It took Chef Deborah VanTrece over 20 years to become an overnight success. Now it’s almost impossible to ask for restaurant recommendations in Atlanta without hearing the name “Twisted Soul Kitchen and Bar.”
A former American Airlines flight attendant and founder of Edible Art Café and Gourmet Catering, VanTrece’s exposure to world cuisine during her travels, paired with her catering background and culinary education, laid the foundation for the restaurant that has everyone from across the state traveling to Decatur for a taste.
Georgia Voice sat down with the “Food Fighters” winner and Art Institute of Atlanta valedictorian to find out the story behind her success as one of the few African-American female chefs who also happens to be a married lesbian.
Georgia Voice: You started out as a caterer, right?
Deborah VanTrece: My main focus was catering. I kinda threw together my first restaurant. I was surprised that food critics came and people showed up. It was off the beaten path and very tiny. I thought if you were a food critic that you were going to five star restaurants in Buckhead. It was only like 700 square feet of space. I knew one day I wanted to do it on a different level.
How did you decide on the name Twisted Soul?
There was a salad, which I still have on the menu that was called Twisted Soul salad. And I thought, that’s a cool name, I like that name. So if I do another restaurant that’s gonna be the name of it. I didn’t know it would take me 16 years.
Your restaurant has become quite popular. Are you feeling any pressure to live up to people’s expectations?
There is pressure. I’ll be honest; sometimes it’s a very lonely place that I’m in. There’s very few African-American female chefs, there’s not even a lot of African-American male chefs. So sometimes I’m standing alone, that’s where I feel the pressure. I’m trying to represent a group of women … there’s some I know in other cities and I look at them looking at me. They’re cheering me on and I’m trying to stand up to that.
What makes the Twisted Soul experience so unique?
I think the thing that sets me aside is that I have this knack for making it pretty. When I chose soul food, my thought was that it’s underrated. Our food is good! Why does our food have to always be served cafeteria style? Why does our food have to be put on a plate and you get a little bowl of a side? Why can’t we figure out how to make it look like that five-star restaurant? And that was the challenge I put upon myself and that’s what I was determined to do with the food that was familiar to me. Twist it up a little bit and make it pretty.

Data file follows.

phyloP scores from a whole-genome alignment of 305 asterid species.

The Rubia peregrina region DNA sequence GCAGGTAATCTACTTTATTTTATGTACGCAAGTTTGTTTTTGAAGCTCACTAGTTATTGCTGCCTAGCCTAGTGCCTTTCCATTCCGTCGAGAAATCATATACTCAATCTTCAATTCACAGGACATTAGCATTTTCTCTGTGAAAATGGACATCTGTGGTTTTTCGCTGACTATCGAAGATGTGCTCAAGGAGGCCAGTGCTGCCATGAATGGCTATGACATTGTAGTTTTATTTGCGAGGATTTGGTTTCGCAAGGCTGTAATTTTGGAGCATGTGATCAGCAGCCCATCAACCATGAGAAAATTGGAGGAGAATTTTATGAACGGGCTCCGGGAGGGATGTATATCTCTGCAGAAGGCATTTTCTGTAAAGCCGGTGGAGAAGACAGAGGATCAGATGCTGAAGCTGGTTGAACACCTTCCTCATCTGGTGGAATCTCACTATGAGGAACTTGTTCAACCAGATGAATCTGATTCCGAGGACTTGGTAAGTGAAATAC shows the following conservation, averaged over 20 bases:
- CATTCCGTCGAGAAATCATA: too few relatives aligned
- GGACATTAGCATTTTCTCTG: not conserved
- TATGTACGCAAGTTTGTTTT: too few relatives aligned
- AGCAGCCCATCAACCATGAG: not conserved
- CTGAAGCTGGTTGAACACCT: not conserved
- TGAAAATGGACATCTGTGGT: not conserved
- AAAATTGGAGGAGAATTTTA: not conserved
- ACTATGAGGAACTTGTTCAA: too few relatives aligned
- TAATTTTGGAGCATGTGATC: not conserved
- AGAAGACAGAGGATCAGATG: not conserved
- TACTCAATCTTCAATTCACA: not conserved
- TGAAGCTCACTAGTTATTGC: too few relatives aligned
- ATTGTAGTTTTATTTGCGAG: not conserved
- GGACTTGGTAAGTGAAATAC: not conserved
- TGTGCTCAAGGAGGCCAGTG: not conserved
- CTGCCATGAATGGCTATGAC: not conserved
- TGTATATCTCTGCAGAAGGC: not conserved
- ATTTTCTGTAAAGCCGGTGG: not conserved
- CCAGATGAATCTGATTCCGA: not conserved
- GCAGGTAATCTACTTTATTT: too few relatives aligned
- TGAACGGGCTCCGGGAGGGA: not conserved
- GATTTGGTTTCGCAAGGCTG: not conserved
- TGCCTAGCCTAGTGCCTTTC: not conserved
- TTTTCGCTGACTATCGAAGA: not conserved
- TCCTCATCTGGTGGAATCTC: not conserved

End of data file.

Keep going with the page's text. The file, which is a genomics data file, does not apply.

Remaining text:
Are you in the kitchen every day?
Not every day, but I can’t stay out too long. I’ve got some great people who duplicate what I do very well. We do recipes as a guide. But like I tell them, if you can’t cook you can’t work for me (laughs). There’s only so much that I can teach you. Sometimes I have young chefs who come in that are not used to that and it’s scary to them. I have to push them. It’s kinda sad. I have to push you to pick up seasoning? Are you crazy? (laughs) That’s why they make it. Pick up some seasoning.
Does being an African-American lesbian in the culinary industry present additional challenges?
Believe it or not, in the culinary industry the assumption is almost always made that as a female you’re a lesbian. A lot of times it’s the lesbian women who are like, I’m gonna go man to man with you (laughs). Me and Lorraine just married about two years ago or so.
She handles the bar and we work as partners in the business. It really hasn’t come up too much. We’re those safe lesbians (laughs). We aren’t intimidating. People have been pretty accepting of us. I guess they say if you’re gonna like a couple of them we’re the ones to like.
How will you be celebrating Christmas?
It’s going to be a more intimate group of people compared to Thanksgiving. I usually do something with lobster and prime rib and caviar. We also like to prepare food for the elderly who will not have a Christmas meal. We’ll go and hand out meals to nursing homes and senior citizen homes. For Thanksgiving we fed three or four elderly lesbians who didn’t have families.
Creole Seafood Newburg
1 pound lobster meat
1/2 pound large shrimp peeled and deveined
1/2 pound crawfish tail meat
1/2 cup unsalted butter
1/4 cup all-purpose flour
4 tablespoons Cognac
3 tablespoons medium dry sherry
2 cups heavy cream
1/2 cup lobster stock
1/4 teaspoon liquid shrimp and crab boil
1/4 teaspoon Cajun seasoning
1/4 teaspoon Old Bay Seasoning
4 large egg yolks, beaten
1/2 teaspoon grated nutmeg
In a heavy saucepan cook the shrimp in the butter over moderate heat, stirring occasionally, for 2 minutes. Then stir in lobster meat and crawfish tails, add 2 tablespoons of the sherry and 3 tablespoons of the cognac. Cook the mixture, stirring, for 2 minutes. Transfer the seafood with a slotted spoon to a bowl. Add the cream, stock, liquid shrimp and crab boil, and seasonings to the sherry mixture. Bring the sauce up to a simmer.
While stirring, add ¼ cup of the sauce to the eggs, once incorporated repeat with more liquid until the eggs are close to the same temperature as the sauce in the pan. Slowly pour the egg mixture into the pan, stirring constantly until it registers 140°f. Reduce the heat to low and stir in the remaining 1 teaspoon sherry, the remaining 1 teaspoon cognac, the nutmeg, and salt to taste. Finally, stir in the seafood to warm.
Serve the creole seafood newberg in puff pastry shells, over toasted baguettes or rice.